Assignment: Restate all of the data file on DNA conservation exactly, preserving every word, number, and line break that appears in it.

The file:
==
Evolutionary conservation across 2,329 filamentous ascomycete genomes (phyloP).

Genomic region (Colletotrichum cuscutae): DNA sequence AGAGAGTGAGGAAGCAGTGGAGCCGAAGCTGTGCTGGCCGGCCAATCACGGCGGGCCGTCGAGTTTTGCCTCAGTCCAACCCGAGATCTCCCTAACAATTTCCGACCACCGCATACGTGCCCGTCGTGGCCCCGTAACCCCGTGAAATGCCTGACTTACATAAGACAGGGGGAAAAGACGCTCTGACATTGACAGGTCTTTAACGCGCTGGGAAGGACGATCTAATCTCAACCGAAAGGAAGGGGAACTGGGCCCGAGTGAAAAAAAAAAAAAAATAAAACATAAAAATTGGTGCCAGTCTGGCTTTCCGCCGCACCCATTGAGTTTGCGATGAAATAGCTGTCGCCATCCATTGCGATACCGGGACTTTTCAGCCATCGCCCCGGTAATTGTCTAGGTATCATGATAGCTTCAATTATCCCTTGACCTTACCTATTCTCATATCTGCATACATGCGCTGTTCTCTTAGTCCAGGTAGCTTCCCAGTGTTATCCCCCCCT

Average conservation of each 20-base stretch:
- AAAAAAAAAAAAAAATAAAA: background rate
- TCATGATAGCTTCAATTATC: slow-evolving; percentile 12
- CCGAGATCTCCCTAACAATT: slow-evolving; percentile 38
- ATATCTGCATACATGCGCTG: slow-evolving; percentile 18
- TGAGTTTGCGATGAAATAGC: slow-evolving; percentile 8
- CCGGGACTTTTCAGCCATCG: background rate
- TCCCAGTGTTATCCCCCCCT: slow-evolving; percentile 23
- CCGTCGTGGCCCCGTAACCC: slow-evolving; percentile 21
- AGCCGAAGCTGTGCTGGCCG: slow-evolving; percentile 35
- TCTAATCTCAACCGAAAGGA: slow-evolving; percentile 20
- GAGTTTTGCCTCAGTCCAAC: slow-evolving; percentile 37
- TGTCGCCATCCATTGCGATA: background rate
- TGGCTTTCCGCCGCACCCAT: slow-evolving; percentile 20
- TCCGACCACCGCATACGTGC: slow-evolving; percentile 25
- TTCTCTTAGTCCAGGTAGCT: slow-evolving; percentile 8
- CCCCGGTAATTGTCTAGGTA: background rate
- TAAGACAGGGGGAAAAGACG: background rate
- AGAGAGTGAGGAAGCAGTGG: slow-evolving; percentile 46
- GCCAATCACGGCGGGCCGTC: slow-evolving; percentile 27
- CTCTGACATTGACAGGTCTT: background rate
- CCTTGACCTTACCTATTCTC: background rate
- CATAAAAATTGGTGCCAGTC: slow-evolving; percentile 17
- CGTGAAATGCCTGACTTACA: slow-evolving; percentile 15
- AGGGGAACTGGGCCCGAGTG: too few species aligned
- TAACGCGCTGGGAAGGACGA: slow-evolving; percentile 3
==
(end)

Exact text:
Evolutionary conservation across 2,329 filamentous ascomycete genomes (phyloP).

Genomic region (Colletotrichum cuscutae): DNA sequence AGAGAGTGAGGAAGCAGTGGAGCCGAAGCTGTGCTGGCCGGCCAATCACGGCGGGCCGTCGAGTTTTGCCTCAGTCCAACCCGAGATCTCCCTAACAATTTCCGACCACCGCATACGTGCCCGTCGTGGCCCCGTAACCCCGTGAAATGCCTGACTTACATAAGACAGGGGGAAAAGACGCTCTGACATTGACAGGTCTTTAACGCGCTGGGAAGGACGATCTAATCTCAACCGAAAGGAAGGGGAACTGGGCCCGAGTGAAAAAAAAAAAAAAATAAAACATAAAAATTGGTGCCAGTCTGGCTTTCCGCCGCACCCATTGAGTTTGCGATGAAATAGCTGTCGCCATCCATTGCGATACCGGGACTTTTCAGCCATCGCCCCGGTAATTGTCTAGGTATCATGATAGCTTCAATTATCCCTTGACCTTACCTATTCTCATATCTGCATACATGCGCTGTTCTCTTAGTCCAGGTAGCTTCCCAGTGTTATCCCCCCCT

Average conservation of each 20-base stretch:
- AAAAAAAAAAAAAAATAAAA: background rate
- TCATGATAGCTTCAATTATC: slow-evolving; percentile 12
- CCGAGATCTCCCTAACAATT: slow-evolving; percentile 38
- ATATCTGCATACATGCGCTG: slow-evolving; percentile 18
- TGAGTTTGCGATGAAATAGC: slow-evolving; percentile 8
- CCGGGACTTTTCAGCCATCG: background rate
- TCCCAGTGTTATCCCCCCCT: slow-evolving; percentile 23
- CCGTCGTGGCCCCGTAACCC: slow-evolving; percentile 21
- AGCCGAAGCTGTGCTGGCCG: slow-evolving; percentile 35
- TCTAATCTCAACCGAAAGGA: slow-evolving; percentile 20
- GAGTTTTGCCTCAGTCCAAC: slow-evolving; percentile 37
- TGTCGCCATCCATTGCGATA: background rate
- TGGCTTTCCGCCGCACCCAT: slow-evolving; percentile 20
- TCCGACCACCGCATACGTGC: slow-evolving; percentile 25
- TTCTCTTAGTCCAGGTAGCT: slow-evolving; percentile 8
- CCCCGGTAATTGTCTAGGTA: background rate
- TAAGACAGGGGGAAAAGACG: background rate
- AGAGAGTGAGGAAGCAGTGG: slow-evolving; percentile 46
- GCCAATCACGGCGGGCCGTC: slow-evolving; percentile 27
- CTCTGACATTGACAGGTCTT: background rate
- CCTTGACCTTACCTATTCTC: background rate
- CATAAAAATTGGTGCCAGTC: slow-evolving; percentile 17
- CGTGAAATGCCTGACTTACA: slow-evolving; percentile 15
- AGGGGAACTGGGCCCGAGTG: too few species aligned
- TAACGCGCTGGGAAGGACGA: slow-evolving; percentile 3